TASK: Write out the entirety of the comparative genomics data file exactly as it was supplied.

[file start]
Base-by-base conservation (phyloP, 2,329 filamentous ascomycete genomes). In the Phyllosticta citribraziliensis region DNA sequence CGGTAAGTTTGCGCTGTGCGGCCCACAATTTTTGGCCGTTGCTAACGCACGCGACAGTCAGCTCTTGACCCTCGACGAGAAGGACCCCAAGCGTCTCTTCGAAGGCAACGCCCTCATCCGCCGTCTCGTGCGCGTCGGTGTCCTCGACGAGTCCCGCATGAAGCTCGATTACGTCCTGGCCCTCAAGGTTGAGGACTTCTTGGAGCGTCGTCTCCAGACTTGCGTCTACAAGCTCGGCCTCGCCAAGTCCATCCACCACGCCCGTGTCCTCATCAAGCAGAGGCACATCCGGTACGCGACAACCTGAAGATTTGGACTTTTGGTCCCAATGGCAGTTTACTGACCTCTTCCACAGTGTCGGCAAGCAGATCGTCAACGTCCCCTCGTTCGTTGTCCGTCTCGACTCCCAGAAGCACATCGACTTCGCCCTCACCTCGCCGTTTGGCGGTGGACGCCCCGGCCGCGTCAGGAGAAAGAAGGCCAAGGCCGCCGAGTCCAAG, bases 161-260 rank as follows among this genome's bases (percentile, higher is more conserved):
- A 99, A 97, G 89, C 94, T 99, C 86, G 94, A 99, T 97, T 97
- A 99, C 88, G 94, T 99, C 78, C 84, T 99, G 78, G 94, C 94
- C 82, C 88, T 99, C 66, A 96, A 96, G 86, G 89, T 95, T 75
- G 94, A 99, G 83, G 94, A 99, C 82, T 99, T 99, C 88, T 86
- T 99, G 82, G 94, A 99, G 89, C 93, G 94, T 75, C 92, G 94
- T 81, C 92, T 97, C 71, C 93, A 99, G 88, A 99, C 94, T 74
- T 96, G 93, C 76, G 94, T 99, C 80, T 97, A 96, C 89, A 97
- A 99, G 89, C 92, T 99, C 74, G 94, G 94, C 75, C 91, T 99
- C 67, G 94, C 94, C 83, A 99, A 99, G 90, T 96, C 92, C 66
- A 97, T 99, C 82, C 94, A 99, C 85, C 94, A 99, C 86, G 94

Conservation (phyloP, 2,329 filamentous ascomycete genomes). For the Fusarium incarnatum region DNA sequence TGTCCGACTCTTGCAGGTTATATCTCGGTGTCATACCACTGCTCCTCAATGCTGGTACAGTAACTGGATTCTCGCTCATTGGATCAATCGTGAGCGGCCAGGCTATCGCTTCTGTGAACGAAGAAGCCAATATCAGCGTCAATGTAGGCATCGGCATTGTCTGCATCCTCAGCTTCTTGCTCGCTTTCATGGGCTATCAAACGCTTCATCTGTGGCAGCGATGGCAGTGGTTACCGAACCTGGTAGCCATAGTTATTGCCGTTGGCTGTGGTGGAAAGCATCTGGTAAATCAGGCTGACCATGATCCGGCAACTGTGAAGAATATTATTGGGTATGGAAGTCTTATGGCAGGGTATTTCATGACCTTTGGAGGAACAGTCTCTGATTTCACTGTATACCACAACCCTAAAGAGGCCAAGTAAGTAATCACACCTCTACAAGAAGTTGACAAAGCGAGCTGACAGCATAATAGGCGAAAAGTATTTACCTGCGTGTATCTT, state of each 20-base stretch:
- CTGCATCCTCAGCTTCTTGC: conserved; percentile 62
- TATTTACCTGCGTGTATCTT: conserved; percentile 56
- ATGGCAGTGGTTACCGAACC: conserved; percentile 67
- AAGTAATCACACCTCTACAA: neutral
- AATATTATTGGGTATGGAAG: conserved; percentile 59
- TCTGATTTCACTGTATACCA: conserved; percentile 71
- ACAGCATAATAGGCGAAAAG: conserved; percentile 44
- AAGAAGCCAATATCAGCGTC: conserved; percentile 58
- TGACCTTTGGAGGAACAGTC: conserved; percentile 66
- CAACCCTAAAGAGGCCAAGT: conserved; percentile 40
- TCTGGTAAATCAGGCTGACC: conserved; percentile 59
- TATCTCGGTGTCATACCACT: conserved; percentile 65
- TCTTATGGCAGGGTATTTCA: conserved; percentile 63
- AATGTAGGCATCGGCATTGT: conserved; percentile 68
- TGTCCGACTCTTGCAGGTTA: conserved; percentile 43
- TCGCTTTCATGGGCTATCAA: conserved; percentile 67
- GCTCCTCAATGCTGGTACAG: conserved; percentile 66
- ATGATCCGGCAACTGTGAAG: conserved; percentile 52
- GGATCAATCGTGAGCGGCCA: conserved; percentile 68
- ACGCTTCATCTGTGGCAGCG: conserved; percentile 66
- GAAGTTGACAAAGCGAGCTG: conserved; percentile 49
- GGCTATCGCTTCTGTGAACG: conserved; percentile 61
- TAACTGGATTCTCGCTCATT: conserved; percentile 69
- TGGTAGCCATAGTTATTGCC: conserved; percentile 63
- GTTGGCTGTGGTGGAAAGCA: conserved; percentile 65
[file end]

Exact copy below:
Base-by-base conservation (phyloP, 2,329 filamentous ascomycete genomes). In the Phyllosticta citribraziliensis region DNA sequence CGGTAAGTTTGCGCTGTGCGGCCCACAATTTTTGGCCGTTGCTAACGCACGCGACAGTCAGCTCTTGACCCTCGACGAGAAGGACCCCAAGCGTCTCTTCGAAGGCAACGCCCTCATCCGCCGTCTCGTGCGCGTCGGTGTCCTCGACGAGTCCCGCATGAAGCTCGATTACGTCCTGGCCCTCAAGGTTGAGGACTTCTTGGAGCGTCGTCTCCAGACTTGCGTCTACAAGCTCGGCCTCGCCAAGTCCATCCACCACGCCCGTGTCCTCATCAAGCAGAGGCACATCCGGTACGCGACAACCTGAAGATTTGGACTTTTGGTCCCAATGGCAGTTTACTGACCTCTTCCACAGTGTCGGCAAGCAGATCGTCAACGTCCCCTCGTTCGTTGTCCGTCTCGACTCCCAGAAGCACATCGACTTCGCCCTCACCTCGCCGTTTGGCGGTGGACGCCCCGGCCGCGTCAGGAGAAAGAAGGCCAAGGCCGCCGAGTCCAAG, bases 161-260 rank as follows among this genome's bases (percentile, higher is more conserved):
- A 99, A 97, G 89, C 94, T 99, C 86, G 94, A 99, T 97, T 97
- A 99, C 88, G 94, T 99, C 78, C 84, T 99, G 78, G 94, C 94
- C 82, C 88, T 99, C 66, A 96, A 96, G 86, G 89, T 95, T 75
- G 94, A 99, G 83, G 94, A 99, C 82, T 99, T 99, C 88, T 86
- T 99, G 82, G 94, A 99, G 89, C 93, G 94, T 75, C 92, G 94
- T 81, C 92, T 97, C 71, C 93, A 99, G 88, A 99, C 94, T 74
- T 96, G 93, C 76, G 94, T 99, C 80, T 97, A 96, C 89, A 97
- A 99, G 89, C 92, T 99, C 74, G 94, G 94, C 75, C 91, T 99
- C 67, G 94, C 94, C 83, A 99, A 99, G 90, T 96, C 92, C 66
- A 97, T 99, C 82, C 94, A 99, C 85, C 94, A 99, C 86, G 94

Conservation (phyloP, 2,329 filamentous ascomycete genomes). For the Fusarium incarnatum region DNA sequence TGTCCGACTCTTGCAGGTTATATCTCGGTGTCATACCACTGCTCCTCAATGCTGGTACAGTAACTGGATTCTCGCTCATTGGATCAATCGTGAGCGGCCAGGCTATCGCTTCTGTGAACGAAGAAGCCAATATCAGCGTCAATGTAGGCATCGGCATTGTCTGCATCCTCAGCTTCTTGCTCGCTTTCATGGGCTATCAAACGCTTCATCTGTGGCAGCGATGGCAGTGGTTACCGAACCTGGTAGCCATAGTTATTGCCGTTGGCTGTGGTGGAAAGCATCTGGTAAATCAGGCTGACCATGATCCGGCAACTGTGAAGAATATTATTGGGTATGGAAGTCTTATGGCAGGGTATTTCATGACCTTTGGAGGAACAGTCTCTGATTTCACTGTATACCACAACCCTAAAGAGGCCAAGTAAGTAATCACACCTCTACAAGAAGTTGACAAAGCGAGCTGACAGCATAATAGGCGAAAAGTATTTACCTGCGTGTATCTT, state of each 20-base stretch:
- CTGCATCCTCAGCTTCTTGC: conserved; percentile 62
- TATTTACCTGCGTGTATCTT: conserved; percentile 56
- ATGGCAGTGGTTACCGAACC: conserved; percentile 67
- AAGTAATCACACCTCTACAA: neutral
- AATATTATTGGGTATGGAAG: conserved; percentile 59
- TCTGATTTCACTGTATACCA: conserved; percentile 71
- ACAGCATAATAGGCGAAAAG: conserved; percentile 44
- AAGAAGCCAATATCAGCGTC: conserved; percentile 58
- TGACCTTTGGAGGAACAGTC: conserved; percentile 66
- CAACCCTAAAGAGGCCAAGT: conserved; percentile 40
- TCTGGTAAATCAGGCTGACC: conserved; percentile 59
- TATCTCGGTGTCATACCACT: conserved; percentile 65
- TCTTATGGCAGGGTATTTCA: conserved; percentile 63
- AATGTAGGCATCGGCATTGT: conserved; percentile 68
- TGTCCGACTCTTGCAGGTTA: conserved; percentile 43
- TCGCTTTCATGGGCTATCAA: conserved; percentile 67
- GCTCCTCAATGCTGGTACAG: conserved; percentile 66
- ATGATCCGGCAACTGTGAAG: conserved; percentile 52
- GGATCAATCGTGAGCGGCCA: conserved; percentile 68
- ACGCTTCATCTGTGGCAGCG: conserved; percentile 66
- GAAGTTGACAAAGCGAGCTG: conserved; percentile 49
- GGCTATCGCTTCTGTGAACG: conserved; percentile 61
- TAACTGGATTCTCGCTCATT: conserved; percentile 69
- TGGTAGCCATAGTTATTGCC: conserved; percentile 63
- GTTGGCTGTGGTGGAAAGCA: conserved; percentile 65